Illustration by Matt Boblet.

The role of an English teacher is, naturally, to teach English. All are different: some have accents, some don’t; some are tall, short, fat, skinny, and some are good, and some bad.

This month, several of Arizona’s state education officials were called into question in a federal investigation. Throughout the last decade, these state agents frequently checked in on teachers, evaluating them on their accents — the way they spoke, not the way they taught.

A recent article in The New York Times profiled Arizona resident Guadalupe V. Aguayo, who teaches English to her class of mostly Latino second graders. She immigrated from Mexico years ago, learned English, and received her teaching degree — an almost idealistic example of someone achieving the American dream. After consulting with her principal, she “took a college acting class, saw a speech pathologist, and consulted with an accent reduction specialist, none of which transformed her speech,” according to The New York Times. But still, she taught well, yet was repeatedly marked up for review.

Investigations into Aguayo’s and other teachers’ language skills are remnants of the No Child Left Behind Act (NCLB), an act of Congress overhauled during the Bush administration in 2001. It set standardized testing as the main focus of public education, especially affecting those schools and teachers with minority students. NCLB requires all teachers to speak English fluently in order to teach the subject. Obviously, it makes sense that teachers should be adept in the subjects they teach. But when the state determines what’s “fluent,” a problem arises.

Evaluating teachers on their accents over their performance is problematic at best and xenophobic at worst. Whether state monitors have been actually been helping students seems to be irrelevant. Rather, they seem to care more about homogeny, exhibiting their prejudices and fear of the “other.”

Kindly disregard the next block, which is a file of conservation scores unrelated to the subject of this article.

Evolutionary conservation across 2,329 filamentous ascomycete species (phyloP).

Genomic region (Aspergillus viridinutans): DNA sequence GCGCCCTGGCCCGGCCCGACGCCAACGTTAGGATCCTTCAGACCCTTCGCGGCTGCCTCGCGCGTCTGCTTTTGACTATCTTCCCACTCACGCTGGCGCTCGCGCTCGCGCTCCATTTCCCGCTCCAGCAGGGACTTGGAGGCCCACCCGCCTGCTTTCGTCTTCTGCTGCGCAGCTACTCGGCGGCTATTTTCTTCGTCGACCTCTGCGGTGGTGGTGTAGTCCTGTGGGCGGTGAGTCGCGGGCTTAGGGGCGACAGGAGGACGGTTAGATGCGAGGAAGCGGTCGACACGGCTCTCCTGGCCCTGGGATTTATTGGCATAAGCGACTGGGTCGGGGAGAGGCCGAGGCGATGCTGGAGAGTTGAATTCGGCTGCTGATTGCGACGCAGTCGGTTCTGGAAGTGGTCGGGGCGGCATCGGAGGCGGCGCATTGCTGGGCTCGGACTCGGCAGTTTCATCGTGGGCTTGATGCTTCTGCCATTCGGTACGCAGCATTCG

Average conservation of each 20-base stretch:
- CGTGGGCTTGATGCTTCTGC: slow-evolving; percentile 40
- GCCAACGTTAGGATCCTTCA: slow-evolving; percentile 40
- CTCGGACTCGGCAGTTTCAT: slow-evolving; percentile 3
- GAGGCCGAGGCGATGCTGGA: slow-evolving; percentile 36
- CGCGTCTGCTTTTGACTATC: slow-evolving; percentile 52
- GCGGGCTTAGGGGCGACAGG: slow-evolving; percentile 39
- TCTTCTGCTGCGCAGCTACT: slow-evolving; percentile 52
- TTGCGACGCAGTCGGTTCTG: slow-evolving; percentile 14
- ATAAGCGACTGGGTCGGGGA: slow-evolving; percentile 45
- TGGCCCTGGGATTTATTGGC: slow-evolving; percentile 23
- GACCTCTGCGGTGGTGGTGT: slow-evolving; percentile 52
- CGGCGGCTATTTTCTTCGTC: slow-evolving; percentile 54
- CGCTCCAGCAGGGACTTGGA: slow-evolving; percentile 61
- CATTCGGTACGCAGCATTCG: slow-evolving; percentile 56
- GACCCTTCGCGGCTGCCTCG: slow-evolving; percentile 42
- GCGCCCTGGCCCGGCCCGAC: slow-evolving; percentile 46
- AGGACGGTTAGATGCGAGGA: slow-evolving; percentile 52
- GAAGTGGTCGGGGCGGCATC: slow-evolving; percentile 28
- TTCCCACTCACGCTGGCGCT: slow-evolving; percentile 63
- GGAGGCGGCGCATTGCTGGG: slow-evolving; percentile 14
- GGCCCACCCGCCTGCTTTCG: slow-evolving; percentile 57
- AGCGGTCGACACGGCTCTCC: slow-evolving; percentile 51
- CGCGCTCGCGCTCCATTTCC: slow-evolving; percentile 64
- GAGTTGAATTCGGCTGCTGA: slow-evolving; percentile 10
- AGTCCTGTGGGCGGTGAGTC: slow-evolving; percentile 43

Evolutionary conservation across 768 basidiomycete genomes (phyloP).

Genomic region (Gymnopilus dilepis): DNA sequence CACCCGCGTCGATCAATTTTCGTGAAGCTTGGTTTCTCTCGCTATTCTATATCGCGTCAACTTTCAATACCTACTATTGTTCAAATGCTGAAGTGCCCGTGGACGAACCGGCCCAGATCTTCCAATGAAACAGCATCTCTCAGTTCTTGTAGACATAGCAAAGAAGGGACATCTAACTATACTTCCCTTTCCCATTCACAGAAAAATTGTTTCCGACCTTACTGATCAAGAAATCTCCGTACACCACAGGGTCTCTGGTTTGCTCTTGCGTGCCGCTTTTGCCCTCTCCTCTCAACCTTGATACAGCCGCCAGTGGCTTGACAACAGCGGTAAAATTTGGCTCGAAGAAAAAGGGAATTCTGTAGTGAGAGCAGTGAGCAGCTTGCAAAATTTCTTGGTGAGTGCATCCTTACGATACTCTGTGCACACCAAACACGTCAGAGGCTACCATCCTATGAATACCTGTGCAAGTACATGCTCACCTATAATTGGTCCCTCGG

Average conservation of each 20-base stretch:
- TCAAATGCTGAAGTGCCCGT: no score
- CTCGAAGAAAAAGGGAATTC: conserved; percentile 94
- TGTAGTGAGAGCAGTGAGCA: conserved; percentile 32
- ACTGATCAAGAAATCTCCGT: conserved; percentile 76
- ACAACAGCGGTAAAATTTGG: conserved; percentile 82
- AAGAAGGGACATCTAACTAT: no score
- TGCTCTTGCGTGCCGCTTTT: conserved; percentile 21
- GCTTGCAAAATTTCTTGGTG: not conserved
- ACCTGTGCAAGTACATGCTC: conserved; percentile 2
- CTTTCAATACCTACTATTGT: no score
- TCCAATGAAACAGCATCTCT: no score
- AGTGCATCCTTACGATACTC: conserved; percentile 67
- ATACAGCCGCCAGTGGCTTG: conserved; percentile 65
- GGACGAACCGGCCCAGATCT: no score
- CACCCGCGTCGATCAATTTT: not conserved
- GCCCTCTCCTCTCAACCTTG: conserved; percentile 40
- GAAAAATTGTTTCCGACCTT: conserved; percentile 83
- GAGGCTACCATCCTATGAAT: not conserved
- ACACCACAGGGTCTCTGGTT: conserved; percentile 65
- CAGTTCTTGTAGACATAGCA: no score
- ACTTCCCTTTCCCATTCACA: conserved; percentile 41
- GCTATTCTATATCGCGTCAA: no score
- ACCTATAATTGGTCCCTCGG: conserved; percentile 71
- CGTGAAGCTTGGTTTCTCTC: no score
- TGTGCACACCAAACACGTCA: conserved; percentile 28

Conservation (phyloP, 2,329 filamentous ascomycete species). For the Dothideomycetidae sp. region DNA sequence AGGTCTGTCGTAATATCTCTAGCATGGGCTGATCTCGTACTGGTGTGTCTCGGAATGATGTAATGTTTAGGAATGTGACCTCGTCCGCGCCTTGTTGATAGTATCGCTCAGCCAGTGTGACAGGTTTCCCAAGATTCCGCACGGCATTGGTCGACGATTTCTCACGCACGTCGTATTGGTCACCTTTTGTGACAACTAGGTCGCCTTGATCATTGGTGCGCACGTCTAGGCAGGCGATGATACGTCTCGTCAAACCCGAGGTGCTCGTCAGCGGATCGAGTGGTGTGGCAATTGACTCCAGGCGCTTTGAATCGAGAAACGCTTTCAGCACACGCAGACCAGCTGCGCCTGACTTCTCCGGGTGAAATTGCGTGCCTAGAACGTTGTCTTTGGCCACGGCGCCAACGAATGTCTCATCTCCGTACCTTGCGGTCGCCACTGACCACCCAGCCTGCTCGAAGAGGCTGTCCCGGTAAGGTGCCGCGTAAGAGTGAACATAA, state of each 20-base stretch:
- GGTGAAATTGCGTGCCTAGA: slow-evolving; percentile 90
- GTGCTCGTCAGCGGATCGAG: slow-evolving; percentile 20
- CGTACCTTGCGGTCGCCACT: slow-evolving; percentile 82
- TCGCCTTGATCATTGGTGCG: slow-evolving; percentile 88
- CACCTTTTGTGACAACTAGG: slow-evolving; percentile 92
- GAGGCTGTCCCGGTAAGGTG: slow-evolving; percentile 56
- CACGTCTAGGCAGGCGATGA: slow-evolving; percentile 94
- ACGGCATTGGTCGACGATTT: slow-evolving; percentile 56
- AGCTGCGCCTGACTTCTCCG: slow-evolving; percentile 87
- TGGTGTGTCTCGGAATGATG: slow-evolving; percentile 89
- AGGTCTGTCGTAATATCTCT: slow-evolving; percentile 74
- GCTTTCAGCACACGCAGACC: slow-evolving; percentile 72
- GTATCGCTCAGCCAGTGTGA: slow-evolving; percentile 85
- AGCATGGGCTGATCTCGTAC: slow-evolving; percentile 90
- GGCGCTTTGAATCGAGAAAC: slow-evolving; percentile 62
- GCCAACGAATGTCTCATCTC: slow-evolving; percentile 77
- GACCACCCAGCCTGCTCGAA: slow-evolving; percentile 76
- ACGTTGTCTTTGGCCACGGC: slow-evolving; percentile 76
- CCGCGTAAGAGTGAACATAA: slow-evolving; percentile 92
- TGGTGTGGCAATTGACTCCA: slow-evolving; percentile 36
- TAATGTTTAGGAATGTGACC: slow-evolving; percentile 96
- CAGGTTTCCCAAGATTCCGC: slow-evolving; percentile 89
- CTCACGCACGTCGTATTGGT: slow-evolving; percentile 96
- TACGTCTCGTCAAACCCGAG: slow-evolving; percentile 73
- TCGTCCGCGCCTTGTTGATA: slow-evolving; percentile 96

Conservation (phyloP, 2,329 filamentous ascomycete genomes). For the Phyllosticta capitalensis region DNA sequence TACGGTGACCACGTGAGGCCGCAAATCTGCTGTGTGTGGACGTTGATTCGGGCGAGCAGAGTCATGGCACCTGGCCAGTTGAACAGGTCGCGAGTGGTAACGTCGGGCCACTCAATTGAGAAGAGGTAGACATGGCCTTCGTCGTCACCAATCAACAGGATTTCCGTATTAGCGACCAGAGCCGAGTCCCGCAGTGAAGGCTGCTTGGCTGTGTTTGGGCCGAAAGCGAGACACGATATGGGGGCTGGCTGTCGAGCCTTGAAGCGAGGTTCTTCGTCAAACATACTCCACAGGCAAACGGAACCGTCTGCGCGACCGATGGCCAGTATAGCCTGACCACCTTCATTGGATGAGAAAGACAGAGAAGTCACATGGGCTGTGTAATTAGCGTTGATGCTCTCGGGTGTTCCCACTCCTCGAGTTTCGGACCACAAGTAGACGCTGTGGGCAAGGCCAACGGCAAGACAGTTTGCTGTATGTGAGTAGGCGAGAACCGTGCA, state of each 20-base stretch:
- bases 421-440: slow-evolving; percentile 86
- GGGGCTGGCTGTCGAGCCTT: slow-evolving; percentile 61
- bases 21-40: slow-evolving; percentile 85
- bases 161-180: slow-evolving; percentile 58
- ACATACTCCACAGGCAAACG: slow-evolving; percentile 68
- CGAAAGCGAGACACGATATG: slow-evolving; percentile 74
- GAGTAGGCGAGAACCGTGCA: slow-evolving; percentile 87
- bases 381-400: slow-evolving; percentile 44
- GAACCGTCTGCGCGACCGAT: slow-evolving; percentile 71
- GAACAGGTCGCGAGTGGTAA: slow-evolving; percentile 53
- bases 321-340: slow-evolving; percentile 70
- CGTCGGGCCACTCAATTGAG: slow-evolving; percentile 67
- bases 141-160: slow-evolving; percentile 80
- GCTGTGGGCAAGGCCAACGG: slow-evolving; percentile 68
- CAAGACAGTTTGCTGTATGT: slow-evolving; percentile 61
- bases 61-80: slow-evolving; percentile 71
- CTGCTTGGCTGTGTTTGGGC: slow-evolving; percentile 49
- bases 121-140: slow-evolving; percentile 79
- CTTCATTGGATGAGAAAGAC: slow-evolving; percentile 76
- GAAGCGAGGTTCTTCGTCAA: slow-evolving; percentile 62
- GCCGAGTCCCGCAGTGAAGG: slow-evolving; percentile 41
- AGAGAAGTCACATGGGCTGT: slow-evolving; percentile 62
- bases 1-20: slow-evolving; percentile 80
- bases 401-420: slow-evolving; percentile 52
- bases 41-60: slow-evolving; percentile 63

English itself is a challenge — some say it’s the hardest language to learn if you didn’t grow up speaking it. But those who learned it from a book, in an academic setting, might speak more clearly than those growing up with all the slang and dialects of America. Those who learn English fluently as a second language could certainly speak a more standardized version.

This is why it is concerning that the state of Arizona is investigating its minority teachers merely because, as the NYT reports, the state agents took issue with “prounounching ‘the’ as ‘da’ [and] ‘another’ as ‘anudder.’” These are audible relics, and their destruction is a destruction of culture. In fact, it’s easy to see how one person speaking slightly differently could be a source of comfort and solidarity for another person who speaks differently from the majority. Language is ever-changing, a fluid and dynamic entity — never stagnant.

The United States has the luxury of many, many different people, from all over the world. English isn’t even our official language — it’s only the one spoken by the greater majority. We are a country of immigrants, founded by, run by and designated for anyone — anybody who wishes to make a life here for themself and their family.

In 2010, Arizona signed into law the strictest anti-illegal immigration bill in recent history, known as Senate Bill 1070. It requires legal immigrants carry state documentation proving their citizenship. Police are also required to question anyone semi-suspicious, and anyone not carrying ID can now be detained until citizenship is proven. Do Arizona’s actions reflect America’s purported melting-pot mentality?

A country unwelcome to accents is a country unwelcome to diversity and immigrants, and this goes against our founding principles. If racial discrimination like the incidents in Arizona continues, the United States will not be the country it claims to be.